I’m a bit of a sissy when it comes to doctors and illnesses and such. I have no shame in milking a “man cold” for all it’s worth.
When I do finally decide it’s time to go to the doctor, it’s usually a few weeks to a few months after I should’ve gone. Not the wisest way to live life, but an irrational fear is an irrational fear.
I’m not crazy enough to look up my symptoms online. I learned long ago that, according to the internet, everything is fatal. Of course, with my anxiety-addled imagination, I could probably be a contributor to most online medical diagnoses.
So I made an appointment to get something checked out that’s been making me worry for a month or so. The anxiety at the thought of making the appointment is greatly increased once the appointment has been made. The countdown to appointment time begins.
Thankfully, nine times out of 10, my doctor can see me the day I call for an appointment.
As I sat in my office waiting for the fateful time, two of the most pious people I know happened to walk in, at separate times. I don’t know many pious folk. All my friends are good people. Most of my friends are heroes. But those few pious ones sure come in handy in times of anxiety.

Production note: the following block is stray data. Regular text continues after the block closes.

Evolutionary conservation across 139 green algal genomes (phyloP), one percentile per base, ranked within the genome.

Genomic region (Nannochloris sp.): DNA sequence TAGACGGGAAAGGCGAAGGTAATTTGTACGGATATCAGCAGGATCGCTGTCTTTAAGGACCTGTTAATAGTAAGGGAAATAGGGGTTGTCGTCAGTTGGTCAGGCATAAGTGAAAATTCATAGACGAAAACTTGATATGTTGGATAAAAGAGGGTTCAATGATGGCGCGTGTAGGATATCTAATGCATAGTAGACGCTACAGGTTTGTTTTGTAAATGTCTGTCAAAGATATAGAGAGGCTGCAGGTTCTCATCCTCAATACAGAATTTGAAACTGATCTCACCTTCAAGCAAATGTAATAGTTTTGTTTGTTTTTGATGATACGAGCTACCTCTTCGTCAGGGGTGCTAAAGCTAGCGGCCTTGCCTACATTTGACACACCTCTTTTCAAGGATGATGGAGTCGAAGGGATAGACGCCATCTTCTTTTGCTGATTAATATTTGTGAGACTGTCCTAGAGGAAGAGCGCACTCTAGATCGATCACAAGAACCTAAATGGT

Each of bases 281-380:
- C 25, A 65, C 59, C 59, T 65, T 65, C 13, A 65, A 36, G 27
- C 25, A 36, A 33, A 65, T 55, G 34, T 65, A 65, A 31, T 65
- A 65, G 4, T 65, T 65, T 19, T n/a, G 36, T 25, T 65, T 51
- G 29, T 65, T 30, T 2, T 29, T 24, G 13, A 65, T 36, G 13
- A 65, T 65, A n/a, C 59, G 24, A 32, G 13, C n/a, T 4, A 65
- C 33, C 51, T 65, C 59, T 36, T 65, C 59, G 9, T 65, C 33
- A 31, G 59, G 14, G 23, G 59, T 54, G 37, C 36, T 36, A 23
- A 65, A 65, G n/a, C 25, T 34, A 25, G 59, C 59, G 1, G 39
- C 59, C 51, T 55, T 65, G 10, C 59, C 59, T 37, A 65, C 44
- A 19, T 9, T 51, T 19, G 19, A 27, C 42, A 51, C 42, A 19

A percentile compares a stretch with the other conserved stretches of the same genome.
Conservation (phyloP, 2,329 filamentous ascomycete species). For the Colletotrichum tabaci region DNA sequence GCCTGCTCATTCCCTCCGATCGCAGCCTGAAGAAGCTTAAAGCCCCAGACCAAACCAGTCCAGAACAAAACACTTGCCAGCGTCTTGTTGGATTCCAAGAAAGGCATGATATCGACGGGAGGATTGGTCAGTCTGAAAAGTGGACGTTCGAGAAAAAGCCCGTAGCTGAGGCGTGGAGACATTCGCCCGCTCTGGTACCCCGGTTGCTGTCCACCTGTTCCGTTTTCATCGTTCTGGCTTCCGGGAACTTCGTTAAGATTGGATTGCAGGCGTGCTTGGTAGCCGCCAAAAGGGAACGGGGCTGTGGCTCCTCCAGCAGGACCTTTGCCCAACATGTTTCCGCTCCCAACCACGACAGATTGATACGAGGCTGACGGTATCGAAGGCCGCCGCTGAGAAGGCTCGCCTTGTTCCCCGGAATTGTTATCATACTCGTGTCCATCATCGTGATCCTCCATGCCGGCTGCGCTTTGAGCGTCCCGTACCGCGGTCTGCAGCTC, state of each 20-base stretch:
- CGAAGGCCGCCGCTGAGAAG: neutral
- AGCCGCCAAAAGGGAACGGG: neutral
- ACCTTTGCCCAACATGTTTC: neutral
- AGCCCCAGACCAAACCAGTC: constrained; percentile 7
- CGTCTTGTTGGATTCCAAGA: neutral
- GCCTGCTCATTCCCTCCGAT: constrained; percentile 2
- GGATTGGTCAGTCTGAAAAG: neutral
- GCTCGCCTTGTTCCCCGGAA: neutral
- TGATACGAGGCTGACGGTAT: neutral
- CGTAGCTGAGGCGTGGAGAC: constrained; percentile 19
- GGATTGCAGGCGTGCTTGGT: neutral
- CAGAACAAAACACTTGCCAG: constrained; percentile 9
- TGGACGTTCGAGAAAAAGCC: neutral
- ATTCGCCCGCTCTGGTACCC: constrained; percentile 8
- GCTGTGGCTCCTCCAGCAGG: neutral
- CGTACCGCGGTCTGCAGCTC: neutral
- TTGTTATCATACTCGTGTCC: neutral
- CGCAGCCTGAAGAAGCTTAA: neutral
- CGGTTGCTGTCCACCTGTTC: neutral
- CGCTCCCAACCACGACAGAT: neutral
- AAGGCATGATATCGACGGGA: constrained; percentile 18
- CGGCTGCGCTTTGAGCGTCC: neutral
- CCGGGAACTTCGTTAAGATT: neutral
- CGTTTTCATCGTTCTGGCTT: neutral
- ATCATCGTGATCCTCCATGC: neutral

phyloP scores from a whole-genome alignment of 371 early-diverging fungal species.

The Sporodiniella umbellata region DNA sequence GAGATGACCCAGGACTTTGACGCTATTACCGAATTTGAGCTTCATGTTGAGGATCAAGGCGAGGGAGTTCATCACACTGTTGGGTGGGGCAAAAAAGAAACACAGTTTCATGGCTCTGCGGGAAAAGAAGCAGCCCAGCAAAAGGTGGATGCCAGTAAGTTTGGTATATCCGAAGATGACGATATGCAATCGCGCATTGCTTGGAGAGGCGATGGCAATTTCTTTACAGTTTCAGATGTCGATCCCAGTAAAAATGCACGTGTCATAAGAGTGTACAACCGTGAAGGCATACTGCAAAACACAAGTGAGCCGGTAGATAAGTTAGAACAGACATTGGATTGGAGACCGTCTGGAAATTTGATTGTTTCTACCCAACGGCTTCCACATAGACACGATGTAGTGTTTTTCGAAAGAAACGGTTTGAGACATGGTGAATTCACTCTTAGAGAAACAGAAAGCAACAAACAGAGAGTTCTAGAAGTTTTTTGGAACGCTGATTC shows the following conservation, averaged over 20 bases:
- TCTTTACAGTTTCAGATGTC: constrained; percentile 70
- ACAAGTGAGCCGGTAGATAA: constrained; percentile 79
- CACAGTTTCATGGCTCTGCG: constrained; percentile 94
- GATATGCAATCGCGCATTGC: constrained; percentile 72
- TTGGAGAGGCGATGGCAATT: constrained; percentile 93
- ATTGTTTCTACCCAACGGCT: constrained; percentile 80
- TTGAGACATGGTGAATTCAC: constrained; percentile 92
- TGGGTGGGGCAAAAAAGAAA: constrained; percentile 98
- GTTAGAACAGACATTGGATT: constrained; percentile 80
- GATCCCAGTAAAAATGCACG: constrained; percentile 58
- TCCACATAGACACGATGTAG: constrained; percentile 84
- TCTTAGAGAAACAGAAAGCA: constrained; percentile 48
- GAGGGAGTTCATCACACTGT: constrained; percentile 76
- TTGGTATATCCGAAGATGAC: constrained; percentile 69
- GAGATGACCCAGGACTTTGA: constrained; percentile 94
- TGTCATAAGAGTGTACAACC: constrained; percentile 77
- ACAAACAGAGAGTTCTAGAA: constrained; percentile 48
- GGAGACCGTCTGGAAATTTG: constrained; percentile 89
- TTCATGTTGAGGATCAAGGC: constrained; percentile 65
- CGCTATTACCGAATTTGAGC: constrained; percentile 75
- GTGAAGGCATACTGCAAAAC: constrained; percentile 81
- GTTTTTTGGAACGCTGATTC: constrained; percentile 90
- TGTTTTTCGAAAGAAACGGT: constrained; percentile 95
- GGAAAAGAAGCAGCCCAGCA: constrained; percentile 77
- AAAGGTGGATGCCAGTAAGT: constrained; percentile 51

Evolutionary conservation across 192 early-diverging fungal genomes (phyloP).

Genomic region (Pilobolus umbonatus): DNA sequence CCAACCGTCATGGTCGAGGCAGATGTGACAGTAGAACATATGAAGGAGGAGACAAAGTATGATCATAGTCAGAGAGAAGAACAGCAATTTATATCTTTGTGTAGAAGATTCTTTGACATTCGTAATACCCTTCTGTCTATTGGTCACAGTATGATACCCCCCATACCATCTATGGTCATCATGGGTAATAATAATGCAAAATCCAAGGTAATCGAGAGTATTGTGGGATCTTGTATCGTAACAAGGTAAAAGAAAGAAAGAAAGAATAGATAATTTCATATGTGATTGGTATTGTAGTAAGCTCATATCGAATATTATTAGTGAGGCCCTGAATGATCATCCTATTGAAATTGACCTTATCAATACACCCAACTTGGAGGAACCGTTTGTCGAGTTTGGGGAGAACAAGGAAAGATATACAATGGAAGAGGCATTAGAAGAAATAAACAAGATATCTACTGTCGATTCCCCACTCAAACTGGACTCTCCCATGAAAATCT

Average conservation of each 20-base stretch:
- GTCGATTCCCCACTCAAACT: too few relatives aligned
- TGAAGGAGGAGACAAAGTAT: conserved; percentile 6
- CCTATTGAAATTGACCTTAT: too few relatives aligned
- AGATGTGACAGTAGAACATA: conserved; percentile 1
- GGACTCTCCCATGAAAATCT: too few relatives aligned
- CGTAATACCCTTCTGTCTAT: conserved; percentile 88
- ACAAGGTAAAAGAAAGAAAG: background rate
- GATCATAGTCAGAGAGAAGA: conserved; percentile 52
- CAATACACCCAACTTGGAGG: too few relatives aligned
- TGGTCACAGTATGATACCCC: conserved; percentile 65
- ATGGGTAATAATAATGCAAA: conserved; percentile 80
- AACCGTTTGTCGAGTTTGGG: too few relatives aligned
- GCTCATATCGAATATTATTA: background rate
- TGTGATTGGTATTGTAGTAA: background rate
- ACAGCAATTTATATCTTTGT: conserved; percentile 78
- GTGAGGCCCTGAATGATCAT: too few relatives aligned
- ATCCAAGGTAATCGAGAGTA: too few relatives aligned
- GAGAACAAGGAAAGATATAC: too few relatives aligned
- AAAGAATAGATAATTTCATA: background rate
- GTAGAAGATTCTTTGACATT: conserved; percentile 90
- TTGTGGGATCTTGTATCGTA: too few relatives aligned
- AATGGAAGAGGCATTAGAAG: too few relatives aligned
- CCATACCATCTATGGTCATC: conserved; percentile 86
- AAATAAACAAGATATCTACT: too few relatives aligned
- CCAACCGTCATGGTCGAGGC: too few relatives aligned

It’s as if they were both sent into my office by divine intervention. Yeah, I said it. And I believe it.
As I spoke to both, it was like my body felt like I had just taken a deep breath.
It’s funny how that works. The reason for the appointment hadn’t changed any. The only thing that could have possibly changed was my outlook on the situation. Or my approach to it, based on the words spoken with each person.
One guy, in the middle of the conversation, recited 2 Timothy 1:7 which says “For God has not given us a spirit of fear, but one of power, love, and sound judgment.” I’m not a big fan of the Oxford comma, but I do like the message there.
A cool side note: when this particular person recited this verse, he said “2 Timothy 1:7 says (dramatic pause) I said 2 Timothy 1:7 says…” and continued with his recitation. Growing up in the South, I’ve heard Bible verses thrown at me my whole life. But repeating it like that made it immediately stick in my head, something that typically doesn’t happen when someone throws a verse at me.
I’m not sure if that’s just something that works for my brain or not, the way he repeated the point of emphasis so closely together, but I do plan on trying that tactic out the next time I really want to emphasize something I’m saying to someone.
It worked so well on me that I was able to remember the verse and pull it up on my phone in the parking lot of the doctor’s office.
And just as it had worked when it was said to me, reading that verse gave me an instant feeling of a deep breath.
Toby Nix is a local writer, guitarist and investigator with the Coweta County Sheriff’s Office. He is the author of two books, “Columns I Wrote” and the newly released “A Book I Wrote.” He can be reached at firstname.lastname@example.org